Woodrow Kernohan, Director of John Hansard Gallery (JHG) sits down with Arts Ambassador Katherine Wells to discuss his career in the arts and the gallery’s plans for 2019.
Woodrow Kernohan: My name is Woodrow Kernohan and I’m the Director of the John Hansard Gallery in Southampton City Centre.
Katherine Wells: How did you come to work within the arts?
WK: My background is as an artist. I first started working professionally within the arts by organising exhibitions for myself or for my friends, I then started working with independent galleries, and then started curating exhibitions with artists from those galleries. So it’s been a kind of steady progression since then through festivals, biennales, galleries, and the fabulous John Hansard Gallery now.
KW: Can you talk more about your role now with John Hansard?
WK: I was appointed just over a year ago to transform the gallery and to relocate from our historic home on Highfield campus to the city centre. We’ve now tripled in size, so our team is growing and we’re working with wider public audiences and we’re very visible in the city centre.
KW: How has John Hansard Gallery brought a wider awareness or engagement to the arts to the public?
WK: The gallery, importantly, has windows onto the street – it’s very important to us that the building is porous so that audiences can see into the building and be part of the programme. We have lots of opportunities for audiences to engage in different ways. Our preview programme which took place in February this year included a soft-play installation on the ground floor and engaging audiences, asking them what they wanted the gallery to be about. Now that we’ve moved into the city centre, we have a very different audience, we’re within the local communities, within St Mary’s, Northam, and New Town. A lot of our projects are both inside and outside the gallery, aiming to work with communities as well as bringing them into the gallery.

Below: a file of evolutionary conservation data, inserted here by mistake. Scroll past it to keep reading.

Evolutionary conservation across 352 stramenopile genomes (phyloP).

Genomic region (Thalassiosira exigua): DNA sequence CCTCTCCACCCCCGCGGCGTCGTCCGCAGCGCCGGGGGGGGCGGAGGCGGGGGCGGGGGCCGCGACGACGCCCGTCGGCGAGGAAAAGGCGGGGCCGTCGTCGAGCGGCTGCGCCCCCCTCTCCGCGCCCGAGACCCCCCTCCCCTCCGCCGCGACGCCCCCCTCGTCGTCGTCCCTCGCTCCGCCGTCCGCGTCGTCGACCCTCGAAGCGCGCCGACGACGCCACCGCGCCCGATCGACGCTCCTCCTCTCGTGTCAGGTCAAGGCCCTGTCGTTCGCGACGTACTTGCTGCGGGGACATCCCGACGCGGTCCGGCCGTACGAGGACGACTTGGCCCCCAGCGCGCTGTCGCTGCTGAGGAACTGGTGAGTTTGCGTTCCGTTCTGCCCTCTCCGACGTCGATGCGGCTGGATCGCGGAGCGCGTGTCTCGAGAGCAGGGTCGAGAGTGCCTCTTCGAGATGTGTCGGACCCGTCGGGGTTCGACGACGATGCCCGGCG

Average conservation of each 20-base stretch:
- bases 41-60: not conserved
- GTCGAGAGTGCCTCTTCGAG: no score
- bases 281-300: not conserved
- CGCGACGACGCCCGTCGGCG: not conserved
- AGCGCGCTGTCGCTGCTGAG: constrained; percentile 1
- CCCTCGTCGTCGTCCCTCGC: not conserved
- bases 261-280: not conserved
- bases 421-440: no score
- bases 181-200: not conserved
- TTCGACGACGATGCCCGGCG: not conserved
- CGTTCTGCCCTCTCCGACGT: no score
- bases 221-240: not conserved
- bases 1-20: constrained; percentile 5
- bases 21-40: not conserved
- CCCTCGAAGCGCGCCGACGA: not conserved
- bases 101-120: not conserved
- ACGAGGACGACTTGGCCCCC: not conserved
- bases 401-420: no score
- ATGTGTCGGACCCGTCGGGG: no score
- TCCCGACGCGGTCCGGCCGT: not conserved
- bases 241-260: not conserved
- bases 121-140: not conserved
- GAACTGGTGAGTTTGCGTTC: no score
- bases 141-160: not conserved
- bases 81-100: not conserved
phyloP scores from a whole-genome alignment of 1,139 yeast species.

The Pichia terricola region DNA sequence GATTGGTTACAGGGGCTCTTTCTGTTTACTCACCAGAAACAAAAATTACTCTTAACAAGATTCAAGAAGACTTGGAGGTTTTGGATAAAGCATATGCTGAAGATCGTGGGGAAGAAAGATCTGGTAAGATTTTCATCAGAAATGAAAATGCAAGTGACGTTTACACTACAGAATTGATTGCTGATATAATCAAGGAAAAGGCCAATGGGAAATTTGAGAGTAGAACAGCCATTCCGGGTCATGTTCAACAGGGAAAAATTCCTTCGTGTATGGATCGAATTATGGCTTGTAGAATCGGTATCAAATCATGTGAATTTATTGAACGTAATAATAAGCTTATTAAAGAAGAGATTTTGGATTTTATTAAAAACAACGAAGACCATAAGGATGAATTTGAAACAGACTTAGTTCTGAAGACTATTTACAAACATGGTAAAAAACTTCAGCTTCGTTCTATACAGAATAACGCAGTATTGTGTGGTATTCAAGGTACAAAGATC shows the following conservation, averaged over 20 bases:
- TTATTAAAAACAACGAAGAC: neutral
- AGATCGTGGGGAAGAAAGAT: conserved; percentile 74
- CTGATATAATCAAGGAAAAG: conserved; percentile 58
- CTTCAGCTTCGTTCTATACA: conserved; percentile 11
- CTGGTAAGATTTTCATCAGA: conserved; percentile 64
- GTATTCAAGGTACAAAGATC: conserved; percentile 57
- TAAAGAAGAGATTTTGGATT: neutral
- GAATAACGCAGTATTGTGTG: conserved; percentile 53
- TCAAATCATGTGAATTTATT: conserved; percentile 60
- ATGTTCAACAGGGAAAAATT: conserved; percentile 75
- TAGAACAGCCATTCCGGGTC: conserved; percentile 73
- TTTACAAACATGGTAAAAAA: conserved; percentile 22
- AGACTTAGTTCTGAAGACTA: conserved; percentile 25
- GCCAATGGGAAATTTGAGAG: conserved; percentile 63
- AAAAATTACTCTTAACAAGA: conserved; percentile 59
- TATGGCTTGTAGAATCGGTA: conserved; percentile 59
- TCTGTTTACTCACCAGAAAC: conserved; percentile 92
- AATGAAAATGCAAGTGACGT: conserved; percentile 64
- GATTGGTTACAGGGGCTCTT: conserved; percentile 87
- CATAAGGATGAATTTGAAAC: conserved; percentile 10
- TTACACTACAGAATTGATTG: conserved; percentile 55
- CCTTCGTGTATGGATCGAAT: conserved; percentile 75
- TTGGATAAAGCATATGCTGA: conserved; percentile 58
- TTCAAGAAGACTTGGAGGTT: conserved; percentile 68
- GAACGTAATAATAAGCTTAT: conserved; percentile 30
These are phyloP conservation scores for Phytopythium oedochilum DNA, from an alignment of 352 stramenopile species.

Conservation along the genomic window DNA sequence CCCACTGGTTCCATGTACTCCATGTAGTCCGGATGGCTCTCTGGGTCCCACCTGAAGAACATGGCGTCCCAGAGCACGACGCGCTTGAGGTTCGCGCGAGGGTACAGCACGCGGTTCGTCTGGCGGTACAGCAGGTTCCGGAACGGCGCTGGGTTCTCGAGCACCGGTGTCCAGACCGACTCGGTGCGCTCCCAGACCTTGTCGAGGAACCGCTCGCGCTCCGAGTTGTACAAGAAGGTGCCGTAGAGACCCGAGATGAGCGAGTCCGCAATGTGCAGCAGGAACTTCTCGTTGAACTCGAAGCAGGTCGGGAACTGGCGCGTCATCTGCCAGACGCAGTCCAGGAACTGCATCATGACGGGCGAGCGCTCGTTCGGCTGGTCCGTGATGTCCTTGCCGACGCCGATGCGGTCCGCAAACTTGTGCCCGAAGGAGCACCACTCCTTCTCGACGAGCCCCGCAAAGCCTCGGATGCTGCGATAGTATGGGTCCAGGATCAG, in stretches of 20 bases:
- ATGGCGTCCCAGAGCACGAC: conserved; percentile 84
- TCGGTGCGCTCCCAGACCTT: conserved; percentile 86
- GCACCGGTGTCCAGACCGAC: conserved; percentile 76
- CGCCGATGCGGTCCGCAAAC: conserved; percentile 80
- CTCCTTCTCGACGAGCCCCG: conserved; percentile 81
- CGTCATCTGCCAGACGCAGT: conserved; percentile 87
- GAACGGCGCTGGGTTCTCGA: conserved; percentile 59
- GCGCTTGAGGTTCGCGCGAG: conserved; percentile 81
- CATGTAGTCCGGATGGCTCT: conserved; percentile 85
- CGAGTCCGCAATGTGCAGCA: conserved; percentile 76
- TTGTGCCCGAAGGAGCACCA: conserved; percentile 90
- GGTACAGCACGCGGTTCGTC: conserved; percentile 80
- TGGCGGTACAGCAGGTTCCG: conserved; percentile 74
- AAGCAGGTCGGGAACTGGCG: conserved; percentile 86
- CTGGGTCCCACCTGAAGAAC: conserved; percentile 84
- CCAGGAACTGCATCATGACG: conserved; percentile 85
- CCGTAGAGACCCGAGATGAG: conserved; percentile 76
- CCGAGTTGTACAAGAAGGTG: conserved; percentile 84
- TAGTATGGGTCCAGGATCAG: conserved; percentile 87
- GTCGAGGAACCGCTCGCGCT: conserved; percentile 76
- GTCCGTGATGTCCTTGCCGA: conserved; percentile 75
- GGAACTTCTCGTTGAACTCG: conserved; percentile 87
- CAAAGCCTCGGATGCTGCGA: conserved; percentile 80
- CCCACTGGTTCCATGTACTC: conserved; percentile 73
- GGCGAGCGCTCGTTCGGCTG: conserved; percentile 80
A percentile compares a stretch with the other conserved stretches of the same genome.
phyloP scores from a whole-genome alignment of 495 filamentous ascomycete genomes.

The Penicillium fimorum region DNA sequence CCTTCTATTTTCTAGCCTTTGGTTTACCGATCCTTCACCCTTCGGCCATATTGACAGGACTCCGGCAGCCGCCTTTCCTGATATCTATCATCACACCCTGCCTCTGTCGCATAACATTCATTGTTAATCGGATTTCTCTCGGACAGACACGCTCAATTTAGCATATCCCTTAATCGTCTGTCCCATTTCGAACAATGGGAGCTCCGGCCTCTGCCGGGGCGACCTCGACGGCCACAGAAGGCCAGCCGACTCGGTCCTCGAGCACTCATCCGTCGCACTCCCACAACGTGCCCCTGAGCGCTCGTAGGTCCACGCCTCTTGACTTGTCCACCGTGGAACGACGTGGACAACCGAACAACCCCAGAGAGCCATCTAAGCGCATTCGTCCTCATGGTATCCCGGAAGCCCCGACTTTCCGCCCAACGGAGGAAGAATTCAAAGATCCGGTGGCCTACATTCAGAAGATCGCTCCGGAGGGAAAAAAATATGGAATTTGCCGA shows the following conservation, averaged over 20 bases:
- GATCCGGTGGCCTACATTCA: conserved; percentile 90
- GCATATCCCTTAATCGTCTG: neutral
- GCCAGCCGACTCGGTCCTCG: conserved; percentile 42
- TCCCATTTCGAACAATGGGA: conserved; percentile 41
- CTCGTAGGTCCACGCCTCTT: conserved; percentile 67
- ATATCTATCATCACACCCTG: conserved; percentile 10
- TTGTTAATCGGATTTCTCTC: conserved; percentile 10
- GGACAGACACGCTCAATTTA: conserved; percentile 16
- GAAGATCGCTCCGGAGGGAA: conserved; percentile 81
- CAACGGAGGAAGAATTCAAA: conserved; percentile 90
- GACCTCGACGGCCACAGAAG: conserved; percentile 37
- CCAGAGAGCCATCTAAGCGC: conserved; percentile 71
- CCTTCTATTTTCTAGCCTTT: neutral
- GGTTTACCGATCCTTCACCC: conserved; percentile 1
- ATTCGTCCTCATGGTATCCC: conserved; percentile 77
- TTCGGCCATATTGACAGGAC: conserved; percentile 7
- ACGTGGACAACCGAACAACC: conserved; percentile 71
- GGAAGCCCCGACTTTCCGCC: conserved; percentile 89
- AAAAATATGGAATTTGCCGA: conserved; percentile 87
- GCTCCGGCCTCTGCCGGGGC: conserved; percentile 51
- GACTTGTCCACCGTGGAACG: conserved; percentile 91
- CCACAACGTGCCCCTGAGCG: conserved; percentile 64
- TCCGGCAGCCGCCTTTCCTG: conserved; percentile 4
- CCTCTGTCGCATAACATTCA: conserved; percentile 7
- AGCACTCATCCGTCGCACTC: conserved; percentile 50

KW: What are your plans for 2019?
WK: We’ve just re-opened the gallery with a mini-retrospective by the German artist Gerhard Richter. We’re working with all the galleries across the building from now on, so there will be a continuous programme of rotating and overlapping exhibitions, with one keynote exhibition each year. We have a series of curated and new commissioned exhibitions next year, and a highlight exhibition which will be an installation that takes over the entire gallery. We haven’t released our 2019 programme yet, so I’m not able to give full details, but our next exhibition, which opens on the 7th September is called Time After Time and features six artists and it’s a reflection on the gallery’s historic, site-specific programme that took place at Highfield (Campus). Our former director is coming back as a curator, who’s going to return to a number of projects he realised in the former location.
KW: What advice would you give to people wanting to establish themselves in the arts?
WK: Everyone who works as an artist or as an arts professional has a very unique and individual story or journey. I think the key thing which was relevant for me was perseverance. In terms of artists, their dedication to their practice is paramount. In terms of curators and arts professionals, it’s really about finding those opportunities and making the most of them. I remember very early exhibitions that I curated in a theatre pub, in a café, before working in galleries, and so it’s really about taking those opportunities and making opportunities for yourself if they’re not apparent.
Arts Ambassadors is a paid opportunity, supported by the Careers and Employability Service’s Excel Southampton Internship programme, University of Southampton
Cover Image: John Hansard Gallery Exterior, 2018. Photo: Steve Shrimpton